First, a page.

USC Marshall | Mr. Ambitious
GRE 323, GPA 3.01
Stanford GSB | Ms. East Africa Specialist
GMAT 690, GPA 3.34
Harvard | Mr. Nonprofit Social Entrepreneur
GMAT 740, GPA 3.7
Harvard | Mr. Merchant Of Debt
GMAT 760, GPA 3.5 / 4.0 in Master 1 / 4.0 in Master 2
Harvard | Mr. Improve Healthcare
GMAT 730, GPA 2.8
NYU Stern | Mr. Low Gmat
GMAT 690, GPA 73.45 % (No GPA in undergrad)
Darden | Mr. Indian Telecom ENG
GRE 340, GPA 3.56
Tuck | Ms. Nigerian Footwear
GRE None, GPA 4.5
Stanford GSB | Mr. Low GPA To Stanford
GMAT 770, GPA 2.7
Berkeley Haas | Mr. 360 Consultant
GMAT 720, GPA 3.4
Berkeley Haas | Mr. Low GPA High GRE
GRE 325, GPA 3.2
Darden | Mr. Senior Energy Engineer
GMAT 710, GPA 2.5
Duke Fuqua | Ms. Health Care Executive
GMAT 690, GPA 3.3
Chicago Booth | Mr. Finance Musician
GRE 330, GPA 3.6
NYU Stern | Mr. Hail Mary 740
GMAT 740, GPA 2.94
Harvard | Mr. London Artist
GMAT 730, GPA First Class Honours (4.0 equivalent)
Harvard | Mr. Professional Boy Scout
GMAT 660, GPA 3.83
SDA Bocconi | Mr. Pharma Manager
GMAT 650, GPA 3,2
N U Singapore | Ms. Biomanager
GMAT 520, GPA 2.8
Kellogg | Mr. Young PM
GMAT 710, GPA 9.64/10
Wharton | Mr. Indian VC
GRE 333, GPA 3.61
MIT Sloan | Mr. Tech Enthusiast
GRE 325, GPA 6.61/10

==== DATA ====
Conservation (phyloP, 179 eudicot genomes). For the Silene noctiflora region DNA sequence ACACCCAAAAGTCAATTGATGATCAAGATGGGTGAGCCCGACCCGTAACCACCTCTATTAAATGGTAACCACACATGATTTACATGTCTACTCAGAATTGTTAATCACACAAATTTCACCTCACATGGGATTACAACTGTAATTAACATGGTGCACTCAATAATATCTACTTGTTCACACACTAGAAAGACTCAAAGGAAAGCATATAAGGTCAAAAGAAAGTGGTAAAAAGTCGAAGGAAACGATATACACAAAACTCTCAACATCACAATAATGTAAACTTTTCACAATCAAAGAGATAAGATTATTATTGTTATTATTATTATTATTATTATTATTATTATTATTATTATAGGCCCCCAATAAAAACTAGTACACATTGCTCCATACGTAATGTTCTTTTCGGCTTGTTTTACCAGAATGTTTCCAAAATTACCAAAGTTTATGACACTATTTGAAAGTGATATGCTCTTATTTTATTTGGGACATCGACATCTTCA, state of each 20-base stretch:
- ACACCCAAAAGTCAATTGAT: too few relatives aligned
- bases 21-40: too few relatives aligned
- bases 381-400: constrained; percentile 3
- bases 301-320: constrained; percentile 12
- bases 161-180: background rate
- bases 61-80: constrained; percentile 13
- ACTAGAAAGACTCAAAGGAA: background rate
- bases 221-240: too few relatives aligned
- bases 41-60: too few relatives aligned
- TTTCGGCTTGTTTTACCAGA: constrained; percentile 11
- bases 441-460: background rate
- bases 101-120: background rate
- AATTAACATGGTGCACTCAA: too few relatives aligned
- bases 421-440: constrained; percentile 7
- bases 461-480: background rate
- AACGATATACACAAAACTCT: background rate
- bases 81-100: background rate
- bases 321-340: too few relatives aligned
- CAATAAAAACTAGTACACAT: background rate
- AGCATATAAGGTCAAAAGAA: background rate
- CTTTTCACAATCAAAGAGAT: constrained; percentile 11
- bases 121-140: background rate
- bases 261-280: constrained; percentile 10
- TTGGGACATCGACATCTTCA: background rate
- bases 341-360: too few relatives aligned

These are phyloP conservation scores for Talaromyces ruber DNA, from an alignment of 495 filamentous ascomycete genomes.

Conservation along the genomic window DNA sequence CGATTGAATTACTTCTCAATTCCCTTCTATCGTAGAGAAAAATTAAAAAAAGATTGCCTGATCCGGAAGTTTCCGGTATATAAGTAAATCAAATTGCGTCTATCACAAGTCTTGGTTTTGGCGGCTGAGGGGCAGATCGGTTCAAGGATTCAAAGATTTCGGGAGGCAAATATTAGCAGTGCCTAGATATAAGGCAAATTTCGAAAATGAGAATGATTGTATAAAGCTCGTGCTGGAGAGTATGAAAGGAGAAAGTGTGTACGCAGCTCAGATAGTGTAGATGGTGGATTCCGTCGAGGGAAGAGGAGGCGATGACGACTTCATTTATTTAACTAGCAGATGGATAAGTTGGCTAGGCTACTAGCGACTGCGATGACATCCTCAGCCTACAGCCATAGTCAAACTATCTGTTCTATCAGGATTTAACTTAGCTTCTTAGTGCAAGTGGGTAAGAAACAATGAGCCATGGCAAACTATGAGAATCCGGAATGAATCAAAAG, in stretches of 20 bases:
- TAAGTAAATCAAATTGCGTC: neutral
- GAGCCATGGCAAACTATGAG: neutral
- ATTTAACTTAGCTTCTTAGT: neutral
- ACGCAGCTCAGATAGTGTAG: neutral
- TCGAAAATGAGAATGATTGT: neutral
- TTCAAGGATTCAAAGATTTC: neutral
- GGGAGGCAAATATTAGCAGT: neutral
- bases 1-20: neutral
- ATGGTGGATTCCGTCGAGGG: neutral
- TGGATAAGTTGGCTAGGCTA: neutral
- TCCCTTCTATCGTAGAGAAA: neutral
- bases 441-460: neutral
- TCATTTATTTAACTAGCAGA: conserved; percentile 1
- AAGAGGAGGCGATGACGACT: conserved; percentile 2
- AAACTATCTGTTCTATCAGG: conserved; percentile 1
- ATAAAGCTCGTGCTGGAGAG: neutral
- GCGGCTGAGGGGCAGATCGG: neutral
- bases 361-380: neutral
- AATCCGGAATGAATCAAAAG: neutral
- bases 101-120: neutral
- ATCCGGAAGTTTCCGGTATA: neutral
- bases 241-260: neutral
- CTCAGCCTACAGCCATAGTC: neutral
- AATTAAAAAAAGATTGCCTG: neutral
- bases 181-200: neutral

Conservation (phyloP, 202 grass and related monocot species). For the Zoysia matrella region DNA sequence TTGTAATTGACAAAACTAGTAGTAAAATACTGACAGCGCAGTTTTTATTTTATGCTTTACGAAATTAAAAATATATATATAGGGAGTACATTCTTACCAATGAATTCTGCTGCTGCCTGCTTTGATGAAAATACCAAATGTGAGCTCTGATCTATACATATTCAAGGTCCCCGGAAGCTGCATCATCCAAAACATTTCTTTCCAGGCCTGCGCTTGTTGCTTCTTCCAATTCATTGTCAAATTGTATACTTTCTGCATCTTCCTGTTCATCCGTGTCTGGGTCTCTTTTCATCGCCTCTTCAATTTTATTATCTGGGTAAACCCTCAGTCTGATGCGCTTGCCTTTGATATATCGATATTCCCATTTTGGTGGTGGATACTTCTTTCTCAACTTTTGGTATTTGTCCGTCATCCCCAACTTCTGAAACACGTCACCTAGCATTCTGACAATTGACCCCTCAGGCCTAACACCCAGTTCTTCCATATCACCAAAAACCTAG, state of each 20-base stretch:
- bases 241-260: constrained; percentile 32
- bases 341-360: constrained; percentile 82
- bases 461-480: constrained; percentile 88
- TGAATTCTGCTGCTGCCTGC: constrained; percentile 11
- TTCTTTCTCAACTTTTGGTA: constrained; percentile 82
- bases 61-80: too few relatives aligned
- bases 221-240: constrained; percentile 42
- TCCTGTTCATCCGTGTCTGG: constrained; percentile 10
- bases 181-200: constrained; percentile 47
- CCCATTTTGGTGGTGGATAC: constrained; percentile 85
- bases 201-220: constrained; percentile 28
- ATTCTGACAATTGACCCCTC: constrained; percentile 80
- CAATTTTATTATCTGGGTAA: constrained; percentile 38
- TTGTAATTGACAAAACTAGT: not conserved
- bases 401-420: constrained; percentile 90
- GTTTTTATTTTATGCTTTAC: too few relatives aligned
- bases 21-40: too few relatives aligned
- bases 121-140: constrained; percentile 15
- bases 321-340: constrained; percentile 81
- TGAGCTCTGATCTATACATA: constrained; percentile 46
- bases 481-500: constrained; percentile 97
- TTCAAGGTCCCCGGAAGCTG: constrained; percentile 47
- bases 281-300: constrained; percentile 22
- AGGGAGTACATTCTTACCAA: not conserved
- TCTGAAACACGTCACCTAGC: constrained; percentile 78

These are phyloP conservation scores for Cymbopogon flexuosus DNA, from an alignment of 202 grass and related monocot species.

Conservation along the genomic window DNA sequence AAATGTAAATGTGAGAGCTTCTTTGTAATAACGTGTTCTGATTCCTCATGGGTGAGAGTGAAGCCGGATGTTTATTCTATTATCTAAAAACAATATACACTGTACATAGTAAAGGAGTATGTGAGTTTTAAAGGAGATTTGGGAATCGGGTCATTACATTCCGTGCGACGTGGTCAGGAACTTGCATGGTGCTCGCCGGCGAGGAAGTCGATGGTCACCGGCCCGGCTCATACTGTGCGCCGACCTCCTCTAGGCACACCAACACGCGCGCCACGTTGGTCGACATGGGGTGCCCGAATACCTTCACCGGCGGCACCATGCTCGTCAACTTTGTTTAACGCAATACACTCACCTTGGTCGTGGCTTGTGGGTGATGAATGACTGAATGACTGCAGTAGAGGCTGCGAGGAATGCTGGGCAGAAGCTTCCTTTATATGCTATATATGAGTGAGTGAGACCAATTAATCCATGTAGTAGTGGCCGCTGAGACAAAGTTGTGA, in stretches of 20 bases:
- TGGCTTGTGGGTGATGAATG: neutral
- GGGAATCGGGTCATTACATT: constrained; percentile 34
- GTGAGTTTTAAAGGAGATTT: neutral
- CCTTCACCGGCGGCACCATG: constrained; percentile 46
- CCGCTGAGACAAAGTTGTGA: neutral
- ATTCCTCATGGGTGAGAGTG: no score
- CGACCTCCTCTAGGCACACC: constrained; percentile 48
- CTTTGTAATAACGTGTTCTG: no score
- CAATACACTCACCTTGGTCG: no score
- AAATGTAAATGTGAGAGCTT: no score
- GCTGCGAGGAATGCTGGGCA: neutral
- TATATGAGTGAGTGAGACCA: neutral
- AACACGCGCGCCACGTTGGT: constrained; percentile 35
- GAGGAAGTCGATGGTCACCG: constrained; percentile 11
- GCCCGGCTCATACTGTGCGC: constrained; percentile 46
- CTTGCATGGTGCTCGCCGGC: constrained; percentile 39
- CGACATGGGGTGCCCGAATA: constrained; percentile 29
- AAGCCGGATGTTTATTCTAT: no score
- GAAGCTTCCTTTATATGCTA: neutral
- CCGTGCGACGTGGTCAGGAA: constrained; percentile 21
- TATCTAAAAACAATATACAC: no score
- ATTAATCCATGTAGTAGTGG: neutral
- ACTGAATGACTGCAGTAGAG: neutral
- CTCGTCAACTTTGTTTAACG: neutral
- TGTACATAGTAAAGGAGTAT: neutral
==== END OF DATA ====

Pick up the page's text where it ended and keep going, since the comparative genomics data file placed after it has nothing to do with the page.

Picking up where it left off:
Harvard | Mr. Midwest Dreamer
GMAT 760, GPA 3.3
Foster School of Business | Ms. Diamond Dealer
GRE 308, GPA Merit
NYU Stern | Mr. Low Undergraduate GPA
GMAT 720 (Expected), GPA 2.49
Stanford GSB | Ms. Try Something New
GMAT 740, GPA 3.86
Darden | Mr. Military Missile Defense
GRE 317, GPA 3.26

Handicapping MBA Applicant Odds

Mr. Bio-Pharma

  • 740 GMAT
  • 3.4 GPA
  • Undergraduate degree in chemical engineering from Northwestern University, with a biological engineering certificate, which required extra coursework
  • Work experience includes three years in a rotational program through manufacturing and R&D at a top pharma company, with two years undergraduate co-op experience at Abbott Labs
  • Extracurricular activity is fairly weak; have done sporadic volunteering through career network; free time is spent playing sports or doing personal fitness; expect to be certified as a personal trainer within the next year
  • Goal: To leverage my technical knowledge of biotech and pharma to work in private equity or venture capital
  • “I have a much greater inclination for the business side of things and do not want to remain on the technical side for my entire career”
  • 26-year-old white male

Odds of Success:

Harvard: 30+%

Stanford: 20%

Wharton: 50+%

Chicago: 50+%

Northwestern: 50+%

MIT: 50+%

Sandy’s Analysis: You got a lot going for you in terms of HBS bio-science sweet-spots. They claim to be looking for dudes like you, and to some extent they are.

Your grades are on the low side for Harvard and Stanford, although Chemical Engineering is a serious major. Did you get better grades in your certificate program? Or is that baked into your GPA?  If not, that could help and be part of an alternative transcript.  You say “undergraduate co-op at Abbott Labs for 2 years . . . . Post graduation work at top-level pharma company in a 3-year bio-pharmaceutical rotational program. Rotations in R&D and manufacturing.”